reporting what they have seen. We have seen the films of student
protesting in France, Italy, Greece, and just recently in Germany. But
we believe that if just one tenth of what had been going on there
would be deployed here, grave consequences like long-term solitary
confinements, torture, heavy sentences, and banishment from education
can follow for us here. We have seen many examples of this. In 2002 a
university faculty was sentenced to death for criticizing religious
superstitions. The students, with their widespread and peaceful
protests on the campus, could force the government to suspend the
verdict. In that protest, we broke no glasses; set no cars on fire;
and, blocked no roads – we just cancelled a day of our classes. We
just organized a number of protests on the campus. However, a short
while after this, the organizers of these calm and peaceful protests
were arrested and sentenced to 5 years in prison.

Last year, when a female student was harassed by a university
administrator, the people who broke the news of this act suffered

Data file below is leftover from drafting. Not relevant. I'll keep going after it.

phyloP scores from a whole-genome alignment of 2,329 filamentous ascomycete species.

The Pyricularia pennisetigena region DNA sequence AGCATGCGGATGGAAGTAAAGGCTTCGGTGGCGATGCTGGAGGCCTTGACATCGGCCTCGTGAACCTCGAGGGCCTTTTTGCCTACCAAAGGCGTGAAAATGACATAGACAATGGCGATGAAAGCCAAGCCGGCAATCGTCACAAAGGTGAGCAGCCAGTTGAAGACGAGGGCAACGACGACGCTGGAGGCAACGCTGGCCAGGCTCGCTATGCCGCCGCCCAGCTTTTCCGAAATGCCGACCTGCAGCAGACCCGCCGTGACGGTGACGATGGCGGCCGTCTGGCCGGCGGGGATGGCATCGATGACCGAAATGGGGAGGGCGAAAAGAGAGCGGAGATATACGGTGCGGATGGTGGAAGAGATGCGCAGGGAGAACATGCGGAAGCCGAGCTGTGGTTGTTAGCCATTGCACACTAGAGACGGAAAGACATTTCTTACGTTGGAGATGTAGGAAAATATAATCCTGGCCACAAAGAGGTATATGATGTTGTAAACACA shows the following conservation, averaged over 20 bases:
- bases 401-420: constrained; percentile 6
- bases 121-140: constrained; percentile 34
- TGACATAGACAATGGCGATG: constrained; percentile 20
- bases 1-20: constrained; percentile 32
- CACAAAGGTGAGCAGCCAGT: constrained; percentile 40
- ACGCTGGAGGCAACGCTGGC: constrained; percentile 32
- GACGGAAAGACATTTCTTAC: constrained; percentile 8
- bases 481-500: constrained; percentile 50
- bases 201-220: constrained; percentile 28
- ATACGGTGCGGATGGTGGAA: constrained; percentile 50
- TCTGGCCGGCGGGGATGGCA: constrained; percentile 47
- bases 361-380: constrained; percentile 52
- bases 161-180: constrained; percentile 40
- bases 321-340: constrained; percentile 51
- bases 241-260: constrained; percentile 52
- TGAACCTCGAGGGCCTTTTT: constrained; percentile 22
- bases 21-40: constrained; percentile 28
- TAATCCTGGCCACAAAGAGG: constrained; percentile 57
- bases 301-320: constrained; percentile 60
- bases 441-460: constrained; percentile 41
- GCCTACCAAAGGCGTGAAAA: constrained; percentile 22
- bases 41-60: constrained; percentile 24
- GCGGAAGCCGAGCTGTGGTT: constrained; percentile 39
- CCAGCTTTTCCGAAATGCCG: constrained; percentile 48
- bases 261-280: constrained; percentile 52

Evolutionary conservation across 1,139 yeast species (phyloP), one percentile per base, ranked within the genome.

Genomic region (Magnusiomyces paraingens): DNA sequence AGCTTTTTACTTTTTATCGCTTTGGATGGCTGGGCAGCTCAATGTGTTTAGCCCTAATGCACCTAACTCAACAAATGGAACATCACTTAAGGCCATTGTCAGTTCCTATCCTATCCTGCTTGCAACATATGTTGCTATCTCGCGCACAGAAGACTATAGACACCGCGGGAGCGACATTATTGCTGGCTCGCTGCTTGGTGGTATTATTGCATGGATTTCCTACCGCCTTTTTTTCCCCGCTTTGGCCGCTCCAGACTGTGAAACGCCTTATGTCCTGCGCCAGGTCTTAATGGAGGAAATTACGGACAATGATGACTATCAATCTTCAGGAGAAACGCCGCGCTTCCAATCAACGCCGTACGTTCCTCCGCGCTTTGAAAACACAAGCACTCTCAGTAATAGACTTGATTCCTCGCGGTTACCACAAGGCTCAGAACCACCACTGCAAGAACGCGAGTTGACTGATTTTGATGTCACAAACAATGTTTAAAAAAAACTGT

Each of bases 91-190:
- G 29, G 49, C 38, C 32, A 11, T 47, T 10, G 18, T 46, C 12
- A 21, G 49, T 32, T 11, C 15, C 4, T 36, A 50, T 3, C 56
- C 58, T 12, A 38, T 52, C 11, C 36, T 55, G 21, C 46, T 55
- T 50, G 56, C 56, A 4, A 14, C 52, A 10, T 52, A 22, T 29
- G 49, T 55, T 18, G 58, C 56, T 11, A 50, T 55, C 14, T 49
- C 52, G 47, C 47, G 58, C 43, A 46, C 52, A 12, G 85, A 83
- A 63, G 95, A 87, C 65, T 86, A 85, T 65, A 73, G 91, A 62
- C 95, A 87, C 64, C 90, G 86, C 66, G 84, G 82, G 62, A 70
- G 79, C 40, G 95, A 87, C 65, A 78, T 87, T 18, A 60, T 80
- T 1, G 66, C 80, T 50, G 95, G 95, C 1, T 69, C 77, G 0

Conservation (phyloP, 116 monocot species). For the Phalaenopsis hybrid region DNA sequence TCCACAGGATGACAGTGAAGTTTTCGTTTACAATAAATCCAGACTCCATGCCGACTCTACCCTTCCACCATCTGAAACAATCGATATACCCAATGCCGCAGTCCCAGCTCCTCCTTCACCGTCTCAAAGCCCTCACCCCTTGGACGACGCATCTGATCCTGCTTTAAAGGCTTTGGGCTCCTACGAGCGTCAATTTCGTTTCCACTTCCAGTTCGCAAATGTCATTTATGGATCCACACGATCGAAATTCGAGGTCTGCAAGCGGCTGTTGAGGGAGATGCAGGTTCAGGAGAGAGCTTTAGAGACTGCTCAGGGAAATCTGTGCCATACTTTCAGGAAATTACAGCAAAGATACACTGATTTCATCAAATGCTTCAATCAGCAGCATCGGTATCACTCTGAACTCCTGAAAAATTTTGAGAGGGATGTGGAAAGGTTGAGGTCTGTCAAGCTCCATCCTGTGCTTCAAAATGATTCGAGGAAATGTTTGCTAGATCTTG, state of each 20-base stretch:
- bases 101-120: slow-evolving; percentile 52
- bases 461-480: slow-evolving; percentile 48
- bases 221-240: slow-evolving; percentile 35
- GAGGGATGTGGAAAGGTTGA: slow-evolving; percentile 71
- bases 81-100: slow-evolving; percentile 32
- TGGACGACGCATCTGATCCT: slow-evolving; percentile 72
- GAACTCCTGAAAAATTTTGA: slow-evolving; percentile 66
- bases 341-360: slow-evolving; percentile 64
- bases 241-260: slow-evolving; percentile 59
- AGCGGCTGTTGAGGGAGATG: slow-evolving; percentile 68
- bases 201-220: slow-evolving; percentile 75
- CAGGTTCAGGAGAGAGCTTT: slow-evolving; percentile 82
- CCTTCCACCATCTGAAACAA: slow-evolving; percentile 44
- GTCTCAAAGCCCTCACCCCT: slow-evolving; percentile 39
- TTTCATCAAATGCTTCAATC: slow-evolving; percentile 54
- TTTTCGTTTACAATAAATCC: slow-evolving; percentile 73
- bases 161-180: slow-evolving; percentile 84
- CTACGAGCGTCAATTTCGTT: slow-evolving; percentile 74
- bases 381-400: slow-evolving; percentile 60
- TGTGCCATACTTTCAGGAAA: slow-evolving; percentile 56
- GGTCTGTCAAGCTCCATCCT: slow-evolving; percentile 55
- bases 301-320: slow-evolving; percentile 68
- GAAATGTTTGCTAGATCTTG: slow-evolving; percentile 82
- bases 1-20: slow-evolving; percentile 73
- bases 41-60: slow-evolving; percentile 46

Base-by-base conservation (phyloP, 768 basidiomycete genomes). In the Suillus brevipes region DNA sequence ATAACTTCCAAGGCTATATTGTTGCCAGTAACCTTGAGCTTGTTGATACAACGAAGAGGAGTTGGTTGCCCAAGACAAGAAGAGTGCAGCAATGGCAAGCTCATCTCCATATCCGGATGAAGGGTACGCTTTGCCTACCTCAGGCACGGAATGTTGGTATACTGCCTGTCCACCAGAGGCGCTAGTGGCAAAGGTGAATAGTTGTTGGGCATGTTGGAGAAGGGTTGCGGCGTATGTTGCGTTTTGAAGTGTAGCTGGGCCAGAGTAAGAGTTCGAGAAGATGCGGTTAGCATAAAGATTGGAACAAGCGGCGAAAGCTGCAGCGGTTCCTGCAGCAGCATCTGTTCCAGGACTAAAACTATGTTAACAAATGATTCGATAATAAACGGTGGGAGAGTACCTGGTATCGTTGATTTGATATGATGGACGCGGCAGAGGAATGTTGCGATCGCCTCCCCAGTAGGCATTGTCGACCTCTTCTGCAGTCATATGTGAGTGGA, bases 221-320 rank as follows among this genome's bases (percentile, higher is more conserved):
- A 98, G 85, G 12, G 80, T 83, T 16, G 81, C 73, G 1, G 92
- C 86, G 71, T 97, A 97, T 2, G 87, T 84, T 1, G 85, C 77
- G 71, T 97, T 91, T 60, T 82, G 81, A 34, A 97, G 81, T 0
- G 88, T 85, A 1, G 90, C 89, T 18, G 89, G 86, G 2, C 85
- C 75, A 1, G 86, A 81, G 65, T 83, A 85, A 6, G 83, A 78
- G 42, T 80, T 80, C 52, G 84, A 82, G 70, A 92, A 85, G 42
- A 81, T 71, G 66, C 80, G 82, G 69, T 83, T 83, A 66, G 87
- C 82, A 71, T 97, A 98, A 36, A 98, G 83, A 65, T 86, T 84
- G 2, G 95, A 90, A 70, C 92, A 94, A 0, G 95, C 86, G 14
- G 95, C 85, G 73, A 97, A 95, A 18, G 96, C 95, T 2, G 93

expulsion instead!

Entering a college in Iran comes about after participating in a highly
competitive and arduous entrance examination. It is some years that
the females have been more successful that the males in this exam and
have actually comprised 60% of the admitted population. But the
government is attempting to create obstacles for the education of the
females and to therefore filter their presence in this arena. This has
in fact resulted in demolished the dreams of many females who wish to
study their favored degrees at the university.

What the students are asking for are in fact what all Iranians are
asking for. We are asking for freedom of speech and academic freedom.
We want independent teachers to teach at the universities. We want
everybody to express his or her ideas freely – and not be prosecuted
or punished after expressing them. We want the economic and political
dealing of the Iranian government to be monitored so that people would